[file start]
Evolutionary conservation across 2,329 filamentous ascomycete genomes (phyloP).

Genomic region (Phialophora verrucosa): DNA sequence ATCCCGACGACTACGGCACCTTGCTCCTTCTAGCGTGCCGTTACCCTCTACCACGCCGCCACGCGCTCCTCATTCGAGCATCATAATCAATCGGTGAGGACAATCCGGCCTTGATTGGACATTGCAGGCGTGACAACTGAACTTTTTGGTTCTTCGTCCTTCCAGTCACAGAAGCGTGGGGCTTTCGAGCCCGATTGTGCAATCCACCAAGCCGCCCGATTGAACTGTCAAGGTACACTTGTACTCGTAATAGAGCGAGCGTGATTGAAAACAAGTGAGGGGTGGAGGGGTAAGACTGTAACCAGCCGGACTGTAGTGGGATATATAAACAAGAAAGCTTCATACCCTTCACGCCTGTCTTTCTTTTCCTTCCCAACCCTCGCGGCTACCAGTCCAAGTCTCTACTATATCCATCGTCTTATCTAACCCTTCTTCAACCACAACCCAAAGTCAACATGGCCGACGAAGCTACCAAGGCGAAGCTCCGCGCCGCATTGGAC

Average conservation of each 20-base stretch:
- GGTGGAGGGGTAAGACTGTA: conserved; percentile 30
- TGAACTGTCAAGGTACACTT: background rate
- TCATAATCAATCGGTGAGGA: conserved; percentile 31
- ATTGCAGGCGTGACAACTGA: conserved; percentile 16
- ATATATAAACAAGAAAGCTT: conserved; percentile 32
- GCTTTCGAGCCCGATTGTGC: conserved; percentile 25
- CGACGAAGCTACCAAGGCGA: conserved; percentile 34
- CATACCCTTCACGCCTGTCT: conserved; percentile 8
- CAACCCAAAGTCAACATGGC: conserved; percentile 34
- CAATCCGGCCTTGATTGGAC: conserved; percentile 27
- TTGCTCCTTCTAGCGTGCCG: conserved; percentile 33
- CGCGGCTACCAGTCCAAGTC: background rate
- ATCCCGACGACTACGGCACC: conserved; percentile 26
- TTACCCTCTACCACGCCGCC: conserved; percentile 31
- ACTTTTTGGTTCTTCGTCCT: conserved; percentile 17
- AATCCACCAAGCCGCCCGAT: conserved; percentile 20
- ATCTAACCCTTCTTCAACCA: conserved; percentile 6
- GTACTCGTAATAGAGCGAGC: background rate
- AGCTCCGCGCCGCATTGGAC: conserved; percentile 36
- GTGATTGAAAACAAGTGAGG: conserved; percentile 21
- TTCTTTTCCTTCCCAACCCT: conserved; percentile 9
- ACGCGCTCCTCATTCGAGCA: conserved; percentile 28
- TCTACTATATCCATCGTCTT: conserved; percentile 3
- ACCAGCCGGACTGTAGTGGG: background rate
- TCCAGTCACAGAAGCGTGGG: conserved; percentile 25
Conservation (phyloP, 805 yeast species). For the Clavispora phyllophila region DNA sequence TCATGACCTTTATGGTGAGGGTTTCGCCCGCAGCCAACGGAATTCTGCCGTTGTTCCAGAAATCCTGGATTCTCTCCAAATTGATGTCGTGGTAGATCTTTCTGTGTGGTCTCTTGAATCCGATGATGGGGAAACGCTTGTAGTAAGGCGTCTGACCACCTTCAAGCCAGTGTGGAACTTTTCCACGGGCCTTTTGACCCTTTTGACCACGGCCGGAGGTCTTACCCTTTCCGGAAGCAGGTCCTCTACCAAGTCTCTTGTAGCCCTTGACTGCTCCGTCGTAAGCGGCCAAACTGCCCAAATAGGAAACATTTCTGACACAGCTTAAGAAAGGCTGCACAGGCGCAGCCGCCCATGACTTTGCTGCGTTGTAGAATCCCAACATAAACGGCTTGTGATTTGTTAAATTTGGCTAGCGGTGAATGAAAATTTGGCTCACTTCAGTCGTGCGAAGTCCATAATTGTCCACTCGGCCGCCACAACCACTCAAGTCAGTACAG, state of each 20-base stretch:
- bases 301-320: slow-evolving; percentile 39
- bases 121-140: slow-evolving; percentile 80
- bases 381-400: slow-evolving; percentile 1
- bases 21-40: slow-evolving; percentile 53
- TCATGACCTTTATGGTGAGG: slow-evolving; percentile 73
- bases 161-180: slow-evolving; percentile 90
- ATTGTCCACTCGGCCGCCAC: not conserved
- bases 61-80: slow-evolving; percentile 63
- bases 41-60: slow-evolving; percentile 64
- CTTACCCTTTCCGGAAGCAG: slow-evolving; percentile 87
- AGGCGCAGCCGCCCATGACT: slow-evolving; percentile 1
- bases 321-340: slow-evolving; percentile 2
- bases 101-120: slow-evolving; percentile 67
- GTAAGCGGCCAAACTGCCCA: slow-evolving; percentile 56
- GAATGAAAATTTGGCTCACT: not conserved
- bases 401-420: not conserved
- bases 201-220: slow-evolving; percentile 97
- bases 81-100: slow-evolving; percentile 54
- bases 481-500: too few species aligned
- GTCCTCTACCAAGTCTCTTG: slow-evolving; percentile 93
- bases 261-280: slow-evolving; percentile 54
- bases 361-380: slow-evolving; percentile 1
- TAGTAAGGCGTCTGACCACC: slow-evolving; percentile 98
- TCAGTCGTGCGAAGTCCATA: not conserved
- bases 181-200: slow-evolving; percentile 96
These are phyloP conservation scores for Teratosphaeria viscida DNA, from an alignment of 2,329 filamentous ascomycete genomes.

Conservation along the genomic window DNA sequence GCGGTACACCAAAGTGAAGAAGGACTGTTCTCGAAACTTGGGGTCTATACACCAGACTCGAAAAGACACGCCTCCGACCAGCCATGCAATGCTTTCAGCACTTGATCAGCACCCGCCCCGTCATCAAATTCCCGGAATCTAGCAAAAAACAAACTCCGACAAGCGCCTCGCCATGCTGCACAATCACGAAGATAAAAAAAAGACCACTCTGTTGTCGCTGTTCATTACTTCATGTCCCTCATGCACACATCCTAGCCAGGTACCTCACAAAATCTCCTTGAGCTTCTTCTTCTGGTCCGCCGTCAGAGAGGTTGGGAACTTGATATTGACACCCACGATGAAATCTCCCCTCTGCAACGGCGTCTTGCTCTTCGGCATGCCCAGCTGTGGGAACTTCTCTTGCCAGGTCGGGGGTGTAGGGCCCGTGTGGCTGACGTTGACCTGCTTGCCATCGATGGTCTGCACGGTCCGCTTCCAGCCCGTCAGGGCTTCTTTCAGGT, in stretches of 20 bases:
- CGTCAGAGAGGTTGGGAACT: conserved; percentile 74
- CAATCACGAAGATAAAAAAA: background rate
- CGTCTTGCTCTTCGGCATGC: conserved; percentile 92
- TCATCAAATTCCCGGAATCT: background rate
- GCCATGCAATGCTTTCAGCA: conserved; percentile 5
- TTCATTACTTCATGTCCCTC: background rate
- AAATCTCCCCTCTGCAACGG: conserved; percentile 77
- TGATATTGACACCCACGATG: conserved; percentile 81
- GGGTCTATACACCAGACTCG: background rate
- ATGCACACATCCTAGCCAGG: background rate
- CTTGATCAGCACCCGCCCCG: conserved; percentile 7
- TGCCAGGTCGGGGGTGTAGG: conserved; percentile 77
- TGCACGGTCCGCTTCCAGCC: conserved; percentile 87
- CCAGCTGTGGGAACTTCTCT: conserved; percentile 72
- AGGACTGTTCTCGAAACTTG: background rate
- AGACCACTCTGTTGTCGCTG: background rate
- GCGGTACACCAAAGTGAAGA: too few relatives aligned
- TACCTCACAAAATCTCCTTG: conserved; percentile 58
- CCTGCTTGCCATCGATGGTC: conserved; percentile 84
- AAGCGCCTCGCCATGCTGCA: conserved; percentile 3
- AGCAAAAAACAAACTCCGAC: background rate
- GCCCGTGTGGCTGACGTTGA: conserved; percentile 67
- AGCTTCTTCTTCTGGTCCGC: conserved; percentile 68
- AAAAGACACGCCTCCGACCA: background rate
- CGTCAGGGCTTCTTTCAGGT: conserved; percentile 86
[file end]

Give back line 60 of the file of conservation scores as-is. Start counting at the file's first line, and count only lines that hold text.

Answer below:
- TCATCAAATTCCCGGAATCT: background rate